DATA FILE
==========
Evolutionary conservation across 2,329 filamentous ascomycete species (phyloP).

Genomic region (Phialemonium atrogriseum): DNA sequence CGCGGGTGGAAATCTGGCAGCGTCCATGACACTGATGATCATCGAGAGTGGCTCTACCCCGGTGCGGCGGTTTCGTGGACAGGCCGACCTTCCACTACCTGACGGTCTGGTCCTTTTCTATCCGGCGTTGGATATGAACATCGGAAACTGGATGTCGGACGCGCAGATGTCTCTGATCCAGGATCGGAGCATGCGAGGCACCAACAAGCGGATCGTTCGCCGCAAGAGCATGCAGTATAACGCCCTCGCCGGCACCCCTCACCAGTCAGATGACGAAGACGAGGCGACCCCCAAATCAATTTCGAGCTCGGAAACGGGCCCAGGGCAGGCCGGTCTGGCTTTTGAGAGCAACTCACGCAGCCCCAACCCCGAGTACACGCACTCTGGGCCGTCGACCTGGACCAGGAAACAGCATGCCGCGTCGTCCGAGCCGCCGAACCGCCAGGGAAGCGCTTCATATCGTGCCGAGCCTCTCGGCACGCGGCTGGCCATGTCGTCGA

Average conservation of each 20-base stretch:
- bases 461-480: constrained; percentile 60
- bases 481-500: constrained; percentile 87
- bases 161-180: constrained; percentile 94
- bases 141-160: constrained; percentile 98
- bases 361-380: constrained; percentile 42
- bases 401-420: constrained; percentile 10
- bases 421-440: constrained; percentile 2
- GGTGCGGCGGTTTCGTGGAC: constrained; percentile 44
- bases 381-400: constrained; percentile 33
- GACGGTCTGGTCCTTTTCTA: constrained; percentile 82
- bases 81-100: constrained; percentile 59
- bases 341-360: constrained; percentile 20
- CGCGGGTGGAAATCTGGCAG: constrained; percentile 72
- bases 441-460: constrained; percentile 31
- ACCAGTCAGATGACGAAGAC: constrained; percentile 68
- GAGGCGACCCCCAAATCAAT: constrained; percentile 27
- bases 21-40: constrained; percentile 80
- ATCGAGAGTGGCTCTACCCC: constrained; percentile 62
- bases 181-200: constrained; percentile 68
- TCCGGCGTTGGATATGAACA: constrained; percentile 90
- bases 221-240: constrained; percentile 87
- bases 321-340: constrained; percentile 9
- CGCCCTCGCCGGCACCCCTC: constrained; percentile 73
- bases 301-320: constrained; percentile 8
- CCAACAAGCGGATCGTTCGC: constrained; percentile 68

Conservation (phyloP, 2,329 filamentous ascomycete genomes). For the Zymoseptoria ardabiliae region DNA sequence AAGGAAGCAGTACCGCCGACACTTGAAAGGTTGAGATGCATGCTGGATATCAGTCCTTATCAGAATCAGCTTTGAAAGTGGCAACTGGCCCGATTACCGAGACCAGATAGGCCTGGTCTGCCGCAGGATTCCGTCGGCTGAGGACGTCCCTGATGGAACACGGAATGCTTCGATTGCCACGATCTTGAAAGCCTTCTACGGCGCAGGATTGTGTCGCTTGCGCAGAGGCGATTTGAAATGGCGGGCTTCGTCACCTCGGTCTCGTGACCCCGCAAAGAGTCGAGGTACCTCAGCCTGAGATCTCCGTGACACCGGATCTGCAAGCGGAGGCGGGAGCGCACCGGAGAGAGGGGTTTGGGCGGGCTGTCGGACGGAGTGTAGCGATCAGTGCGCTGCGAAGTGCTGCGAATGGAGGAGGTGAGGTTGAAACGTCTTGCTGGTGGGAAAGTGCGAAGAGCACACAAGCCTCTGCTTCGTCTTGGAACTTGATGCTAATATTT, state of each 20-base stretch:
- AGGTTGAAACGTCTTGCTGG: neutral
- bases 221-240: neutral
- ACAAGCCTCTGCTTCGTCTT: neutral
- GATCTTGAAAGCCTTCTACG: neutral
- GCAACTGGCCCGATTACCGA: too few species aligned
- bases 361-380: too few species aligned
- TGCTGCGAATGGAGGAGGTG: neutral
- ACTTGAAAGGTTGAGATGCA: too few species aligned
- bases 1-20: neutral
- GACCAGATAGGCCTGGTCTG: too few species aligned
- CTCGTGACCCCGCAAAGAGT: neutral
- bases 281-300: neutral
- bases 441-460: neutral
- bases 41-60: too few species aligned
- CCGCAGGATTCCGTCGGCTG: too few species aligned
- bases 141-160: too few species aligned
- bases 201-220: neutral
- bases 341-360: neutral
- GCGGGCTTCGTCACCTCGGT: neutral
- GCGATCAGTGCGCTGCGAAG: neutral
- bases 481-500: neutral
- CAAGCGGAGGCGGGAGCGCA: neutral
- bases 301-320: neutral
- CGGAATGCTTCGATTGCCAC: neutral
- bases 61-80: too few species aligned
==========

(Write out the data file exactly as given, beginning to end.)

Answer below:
Evolutionary conservation across 2,329 filamentous ascomycete species (phyloP).

Genomic region (Phialemonium atrogriseum): DNA sequence CGCGGGTGGAAATCTGGCAGCGTCCATGACACTGATGATCATCGAGAGTGGCTCTACCCCGGTGCGGCGGTTTCGTGGACAGGCCGACCTTCCACTACCTGACGGTCTGGTCCTTTTCTATCCGGCGTTGGATATGAACATCGGAAACTGGATGTCGGACGCGCAGATGTCTCTGATCCAGGATCGGAGCATGCGAGGCACCAACAAGCGGATCGTTCGCCGCAAGAGCATGCAGTATAACGCCCTCGCCGGCACCCCTCACCAGTCAGATGACGAAGACGAGGCGACCCCCAAATCAATTTCGAGCTCGGAAACGGGCCCAGGGCAGGCCGGTCTGGCTTTTGAGAGCAACTCACGCAGCCCCAACCCCGAGTACACGCACTCTGGGCCGTCGACCTGGACCAGGAAACAGCATGCCGCGTCGTCCGAGCCGCCGAACCGCCAGGGAAGCGCTTCATATCGTGCCGAGCCTCTCGGCACGCGGCTGGCCATGTCGTCGA

Average conservation of each 20-base stretch:
- bases 461-480: constrained; percentile 60
- bases 481-500: constrained; percentile 87
- bases 161-180: constrained; percentile 94
- bases 141-160: constrained; percentile 98
- bases 361-380: constrained; percentile 42
- bases 401-420: constrained; percentile 10
- bases 421-440: constrained; percentile 2
- GGTGCGGCGGTTTCGTGGAC: constrained; percentile 44
- bases 381-400: constrained; percentile 33
- GACGGTCTGGTCCTTTTCTA: constrained; percentile 82
- bases 81-100: constrained; percentile 59
- bases 341-360: constrained; percentile 20
- CGCGGGTGGAAATCTGGCAG: constrained; percentile 72
- bases 441-460: constrained; percentile 31
- ACCAGTCAGATGACGAAGAC: constrained; percentile 68
- GAGGCGACCCCCAAATCAAT: constrained; percentile 27
- bases 21-40: constrained; percentile 80
- ATCGAGAGTGGCTCTACCCC: constrained; percentile 62
- bases 181-200: constrained; percentile 68
- TCCGGCGTTGGATATGAACA: constrained; percentile 90
- bases 221-240: constrained; percentile 87
- bases 321-340: constrained; percentile 9
- CGCCCTCGCCGGCACCCCTC: constrained; percentile 73
- bases 301-320: constrained; percentile 8
- CCAACAAGCGGATCGTTCGC: constrained; percentile 68

Conservation (phyloP, 2,329 filamentous ascomycete genomes). For the Zymoseptoria ardabiliae region DNA sequence AAGGAAGCAGTACCGCCGACACTTGAAAGGTTGAGATGCATGCTGGATATCAGTCCTTATCAGAATCAGCTTTGAAAGTGGCAACTGGCCCGATTACCGAGACCAGATAGGCCTGGTCTGCCGCAGGATTCCGTCGGCTGAGGACGTCCCTGATGGAACACGGAATGCTTCGATTGCCACGATCTTGAAAGCCTTCTACGGCGCAGGATTGTGTCGCTTGCGCAGAGGCGATTTGAAATGGCGGGCTTCGTCACCTCGGTCTCGTGACCCCGCAAAGAGTCGAGGTACCTCAGCCTGAGATCTCCGTGACACCGGATCTGCAAGCGGAGGCGGGAGCGCACCGGAGAGAGGGGTTTGGGCGGGCTGTCGGACGGAGTGTAGCGATCAGTGCGCTGCGAAGTGCTGCGAATGGAGGAGGTGAGGTTGAAACGTCTTGCTGGTGGGAAAGTGCGAAGAGCACACAAGCCTCTGCTTCGTCTTGGAACTTGATGCTAATATTT, state of each 20-base stretch:
- AGGTTGAAACGTCTTGCTGG: neutral
- bases 221-240: neutral
- ACAAGCCTCTGCTTCGTCTT: neutral
- GATCTTGAAAGCCTTCTACG: neutral
- GCAACTGGCCCGATTACCGA: too few species aligned
- bases 361-380: too few species aligned
- TGCTGCGAATGGAGGAGGTG: neutral
- ACTTGAAAGGTTGAGATGCA: too few species aligned
- bases 1-20: neutral
- GACCAGATAGGCCTGGTCTG: too few species aligned
- CTCGTGACCCCGCAAAGAGT: neutral
- bases 281-300: neutral
- bases 441-460: neutral
- bases 41-60: too few species aligned
- CCGCAGGATTCCGTCGGCTG: too few species aligned
- bases 141-160: too few species aligned
- bases 201-220: neutral
- bases 341-360: neutral
- GCGGGCTTCGTCACCTCGGT: neutral
- GCGATCAGTGCGCTGCGAAG: neutral
- bases 481-500: neutral
- CAAGCGGAGGCGGGAGCGCA: neutral
- bases 301-320: neutral
- CGGAATGCTTCGATTGCCAC: neutral
- bases 61-80: too few species aligned